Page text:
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Republic Of Ireland Boss Vera Pauw Says She Was Raped By A 'Prominent Official' When She Was A Young Player

Rory O'Callaghan

| Last updated 

Republic Of Ireland Boss Vera Pauw Says She Was Raped By A 'Prominent Official' When She Was A Young Player

Republic of Ireland head coach Vera Pauw says she was raped by a "prominent football official" in the Netherlands during her playing career.

Former Netherlands international Pauw, who was appointed head coach of Ireland's women's team in 2019, said in a statement on social media that she was raped by the official when she was a young player.

Pauw also claimed she was sexually assaulted by two other men employed in Dutch football later on in her career.

Pauw has been in charge of the Irish women's team since 2019 (Image: Alamy)
Pauw has been in charge of the Irish women's team since 2019 (Image: Alamy)

Pauw, who has also previously managed Scotland, the Netherlands, Russia and South Africa, accused the Dutch football association (KNVB) of failing to open a full investigation after she reported her claims.

The 59-year-old, who made 89 appearances as a player for the Netherlands, wrote on Twitter: "For these past 35 years I have kept the abuse private. I have allowed the memory of it to control my life, to fill me with daily pain and anguish, to dominate my inner feelings.

"To many I'm seen as a brash and loud football coach and manager, a tough woman who has risen to the top in a man's world. Nothing could be further from the truth.

"For the past number of years I have tried to have my case heard in a fair and just manner by the football authorities in the Netherlands but to no avail.

"Some people would rather keep my rape and sexual assaults quiet than offer me the support I need by opening this story to the world. I can no longer share the silence."

Pauw says she filed five reports to the Dutch FA without receiving a satisfactory response and has now reported her claims to the Dutch police.

"Trust me, my story is very real and very true," she added.

"I know going public is going to throw the spotlight on my life in a manner I have never experienced before, but I also hope other young footballers and coaches who were exposed to anything like the rape and abuse I suffered will now feel brave enough to come forward and share their stories."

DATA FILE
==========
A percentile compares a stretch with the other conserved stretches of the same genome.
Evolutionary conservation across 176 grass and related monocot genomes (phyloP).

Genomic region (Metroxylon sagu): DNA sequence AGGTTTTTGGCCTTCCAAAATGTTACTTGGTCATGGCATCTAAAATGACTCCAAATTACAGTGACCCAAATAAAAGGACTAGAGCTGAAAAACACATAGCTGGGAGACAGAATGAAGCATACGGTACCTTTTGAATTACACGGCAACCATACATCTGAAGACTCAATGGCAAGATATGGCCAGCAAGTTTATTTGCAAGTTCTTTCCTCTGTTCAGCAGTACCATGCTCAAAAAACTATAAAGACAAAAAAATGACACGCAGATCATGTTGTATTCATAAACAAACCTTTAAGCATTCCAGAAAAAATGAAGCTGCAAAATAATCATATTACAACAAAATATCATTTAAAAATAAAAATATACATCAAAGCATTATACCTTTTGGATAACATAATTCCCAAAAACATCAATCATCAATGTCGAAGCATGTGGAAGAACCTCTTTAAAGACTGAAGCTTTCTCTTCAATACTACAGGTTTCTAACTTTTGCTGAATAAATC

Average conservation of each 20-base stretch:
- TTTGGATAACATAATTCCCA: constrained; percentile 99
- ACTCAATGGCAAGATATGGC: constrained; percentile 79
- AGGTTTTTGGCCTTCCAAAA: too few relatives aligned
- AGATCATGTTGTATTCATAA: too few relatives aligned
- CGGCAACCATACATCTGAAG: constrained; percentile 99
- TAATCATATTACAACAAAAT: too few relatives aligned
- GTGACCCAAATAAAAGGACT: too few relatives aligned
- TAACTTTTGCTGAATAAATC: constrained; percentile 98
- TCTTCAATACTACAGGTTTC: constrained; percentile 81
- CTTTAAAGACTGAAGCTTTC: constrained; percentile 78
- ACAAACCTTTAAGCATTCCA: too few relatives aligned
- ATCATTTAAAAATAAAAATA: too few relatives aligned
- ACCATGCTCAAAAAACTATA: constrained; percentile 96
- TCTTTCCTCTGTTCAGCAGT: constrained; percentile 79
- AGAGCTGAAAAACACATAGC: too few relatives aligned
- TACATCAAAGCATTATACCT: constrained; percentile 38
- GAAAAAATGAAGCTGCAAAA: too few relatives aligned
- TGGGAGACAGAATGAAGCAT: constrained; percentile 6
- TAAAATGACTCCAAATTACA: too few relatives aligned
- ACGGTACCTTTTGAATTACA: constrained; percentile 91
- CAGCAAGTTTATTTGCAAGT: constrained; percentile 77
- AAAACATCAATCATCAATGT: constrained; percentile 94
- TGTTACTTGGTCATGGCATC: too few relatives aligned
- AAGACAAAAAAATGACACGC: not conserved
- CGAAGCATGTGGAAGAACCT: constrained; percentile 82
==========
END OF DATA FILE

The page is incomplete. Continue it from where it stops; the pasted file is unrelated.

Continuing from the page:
The KNVB said it had been "shocked" by Pauw's revelations and admitted it had "not been sufficiently alert to Vera's first signals in 2011 about sexually transgressive behaviour".

"As a result, we have jointly decided to have research done. Vera wanted this to be carried out by Verinorm, an independent research agency that specialises in social safety," the KNVB said in a statement, as reported by The Guardian.

"This independent investigation shows that the KNVB should have handled a number of things differently.

"In the past, Vera has unfortunately been confronted with a number of [estimation] errors and harmful comments from [former] KNVB employees. With the investigation, Verinorm also found that there was no plan or policy of the KNVB behind this."

The statement added: "We want to discuss the recommendations from the report internally and with Vera as soon as possible but with the utmost care so that we can set out actions. Also with a view to recovery mediation."

The Football Association of Ireland (FAI) has said it has given Pauw its "full support" as she "makes very brave revelations about her past".

"Vera has engaged on this matter with the association's senior leaders for some time now and the FAI has offered her all the backing she may need on a personal and professional level," read an FAI statement.

"The FAI is absolutely aware of the impact these revelations will have on Vera's wellbeing and have assured her of the ongoing full support of the FAI board and all her colleagues at the association."

Featured Image Credit: Alamy

Topics: Republic of Ireland, Ireland, Women's Football, Football

Rory O'Callaghan

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